Re: Self Injury

                      What I mean is that (in my case) there is a distinct difference between the conscious thought process behind a tic that causes self-injury and the deliberate choice to self-harm as a coping mechanism for depression.

                      While (my) self-injurous tics are always preceded by a premonitory urge and are performed solely to satisfy that urge, the self-harm that began as a result of my depression comes from a completely different state of mind. You see, when I'm in the midst of a ticcing episode and I start punching myself, I'm incredibly frustrated about it and I would give anything to be able to be still. But when my depression led me to self-harm, it was because I saw no other way to cope. I would become so overwhelmed that I would consciously think, "The only thing that can make this despair end, the only way to get back in control is to self-harm, so that's what I'll do."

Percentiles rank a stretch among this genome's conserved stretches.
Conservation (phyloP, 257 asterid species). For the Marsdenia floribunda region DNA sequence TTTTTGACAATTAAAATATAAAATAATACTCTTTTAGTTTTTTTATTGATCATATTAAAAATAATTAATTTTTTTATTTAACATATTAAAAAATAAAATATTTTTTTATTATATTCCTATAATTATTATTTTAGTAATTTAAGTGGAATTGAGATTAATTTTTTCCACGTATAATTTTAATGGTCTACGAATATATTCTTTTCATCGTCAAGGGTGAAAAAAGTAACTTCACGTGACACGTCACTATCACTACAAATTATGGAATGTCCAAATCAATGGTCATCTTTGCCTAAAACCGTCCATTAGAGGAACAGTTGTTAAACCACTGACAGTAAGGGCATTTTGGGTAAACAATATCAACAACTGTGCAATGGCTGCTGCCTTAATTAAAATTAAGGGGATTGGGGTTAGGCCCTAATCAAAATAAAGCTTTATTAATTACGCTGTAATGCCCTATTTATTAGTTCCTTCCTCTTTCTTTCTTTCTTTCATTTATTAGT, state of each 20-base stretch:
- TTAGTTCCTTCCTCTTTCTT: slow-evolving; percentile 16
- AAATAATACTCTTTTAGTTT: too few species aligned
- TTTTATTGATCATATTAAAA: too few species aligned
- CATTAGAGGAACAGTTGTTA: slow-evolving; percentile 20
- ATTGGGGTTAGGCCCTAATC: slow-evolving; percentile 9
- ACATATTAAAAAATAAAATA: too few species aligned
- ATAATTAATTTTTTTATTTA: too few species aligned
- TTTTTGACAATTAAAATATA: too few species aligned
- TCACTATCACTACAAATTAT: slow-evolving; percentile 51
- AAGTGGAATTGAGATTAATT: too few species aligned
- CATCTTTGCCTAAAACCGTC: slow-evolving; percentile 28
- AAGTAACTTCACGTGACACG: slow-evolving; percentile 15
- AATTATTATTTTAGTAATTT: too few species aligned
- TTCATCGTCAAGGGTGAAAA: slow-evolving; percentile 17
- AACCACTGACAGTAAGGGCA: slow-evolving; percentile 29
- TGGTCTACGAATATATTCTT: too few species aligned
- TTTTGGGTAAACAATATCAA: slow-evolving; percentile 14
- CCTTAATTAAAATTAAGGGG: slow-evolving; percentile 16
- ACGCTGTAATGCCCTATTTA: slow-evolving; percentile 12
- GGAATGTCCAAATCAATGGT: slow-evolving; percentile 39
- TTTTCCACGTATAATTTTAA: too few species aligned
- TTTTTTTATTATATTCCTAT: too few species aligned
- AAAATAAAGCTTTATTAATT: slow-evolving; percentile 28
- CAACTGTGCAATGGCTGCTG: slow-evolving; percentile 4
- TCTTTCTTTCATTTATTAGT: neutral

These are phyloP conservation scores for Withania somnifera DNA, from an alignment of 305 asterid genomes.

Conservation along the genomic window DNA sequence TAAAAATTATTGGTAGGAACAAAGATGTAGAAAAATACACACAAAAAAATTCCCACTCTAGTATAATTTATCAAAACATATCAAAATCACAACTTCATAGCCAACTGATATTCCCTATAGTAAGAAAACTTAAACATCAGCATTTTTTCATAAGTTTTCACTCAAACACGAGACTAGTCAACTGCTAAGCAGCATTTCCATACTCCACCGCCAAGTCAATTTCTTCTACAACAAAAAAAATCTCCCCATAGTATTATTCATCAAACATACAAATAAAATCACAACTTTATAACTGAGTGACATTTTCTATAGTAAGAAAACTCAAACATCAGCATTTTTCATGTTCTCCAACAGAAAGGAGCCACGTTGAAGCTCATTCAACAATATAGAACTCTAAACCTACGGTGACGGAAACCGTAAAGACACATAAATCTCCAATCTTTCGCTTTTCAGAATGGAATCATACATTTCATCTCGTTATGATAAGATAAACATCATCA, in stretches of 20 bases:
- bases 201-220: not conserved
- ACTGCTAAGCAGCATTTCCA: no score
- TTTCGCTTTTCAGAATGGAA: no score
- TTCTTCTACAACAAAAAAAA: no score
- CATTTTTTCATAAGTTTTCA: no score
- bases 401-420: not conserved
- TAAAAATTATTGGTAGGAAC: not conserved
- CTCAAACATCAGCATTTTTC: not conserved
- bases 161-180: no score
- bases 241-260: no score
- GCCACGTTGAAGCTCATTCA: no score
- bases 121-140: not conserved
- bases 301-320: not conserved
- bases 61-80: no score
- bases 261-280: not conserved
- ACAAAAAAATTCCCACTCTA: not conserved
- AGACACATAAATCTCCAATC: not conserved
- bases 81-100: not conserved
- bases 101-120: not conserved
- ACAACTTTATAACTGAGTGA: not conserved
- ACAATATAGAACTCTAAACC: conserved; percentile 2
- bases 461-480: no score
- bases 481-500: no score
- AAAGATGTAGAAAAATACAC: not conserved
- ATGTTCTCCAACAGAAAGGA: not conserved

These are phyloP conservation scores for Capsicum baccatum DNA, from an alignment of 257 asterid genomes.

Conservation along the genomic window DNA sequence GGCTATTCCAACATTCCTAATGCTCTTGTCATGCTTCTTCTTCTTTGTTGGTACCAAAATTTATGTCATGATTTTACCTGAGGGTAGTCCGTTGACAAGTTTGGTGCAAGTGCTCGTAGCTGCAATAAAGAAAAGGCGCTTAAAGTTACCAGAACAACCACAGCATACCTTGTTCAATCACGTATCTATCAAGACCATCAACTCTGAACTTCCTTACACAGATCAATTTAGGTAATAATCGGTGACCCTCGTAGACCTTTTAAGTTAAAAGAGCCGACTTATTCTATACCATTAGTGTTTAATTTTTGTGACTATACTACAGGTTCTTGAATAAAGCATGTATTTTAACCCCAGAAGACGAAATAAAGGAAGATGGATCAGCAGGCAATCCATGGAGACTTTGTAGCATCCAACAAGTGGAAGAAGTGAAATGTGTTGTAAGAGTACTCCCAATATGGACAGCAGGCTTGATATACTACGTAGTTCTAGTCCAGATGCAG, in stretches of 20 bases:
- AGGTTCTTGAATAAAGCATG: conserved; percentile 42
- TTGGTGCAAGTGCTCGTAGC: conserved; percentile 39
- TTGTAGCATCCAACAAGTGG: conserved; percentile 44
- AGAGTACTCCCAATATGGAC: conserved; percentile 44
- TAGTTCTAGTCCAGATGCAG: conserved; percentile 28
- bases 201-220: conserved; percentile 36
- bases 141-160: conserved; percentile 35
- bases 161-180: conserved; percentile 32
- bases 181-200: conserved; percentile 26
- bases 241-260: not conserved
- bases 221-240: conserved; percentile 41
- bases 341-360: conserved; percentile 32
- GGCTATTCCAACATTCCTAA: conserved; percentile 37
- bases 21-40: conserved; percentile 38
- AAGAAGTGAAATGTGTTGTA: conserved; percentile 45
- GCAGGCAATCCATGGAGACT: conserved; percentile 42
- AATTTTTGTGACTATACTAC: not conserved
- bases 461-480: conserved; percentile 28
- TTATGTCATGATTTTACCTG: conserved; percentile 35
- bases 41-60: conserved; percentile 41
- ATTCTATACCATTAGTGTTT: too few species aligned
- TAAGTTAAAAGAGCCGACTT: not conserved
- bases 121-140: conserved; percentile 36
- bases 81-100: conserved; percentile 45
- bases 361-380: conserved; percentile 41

I don't doubt that perhaps TS lowered the impulse control that would have helped me to stop, but the behavior stemmed from a different place. In fact, when I started to self-harm because of my depression, I could never have imagined my Tourette would be as bad as it is. I would read stories of people who had self-injurous tics and think, "Thank God I don't do that."
                      Last edited by Jeremyrgp4; August 21, 2015, 02:46 PM.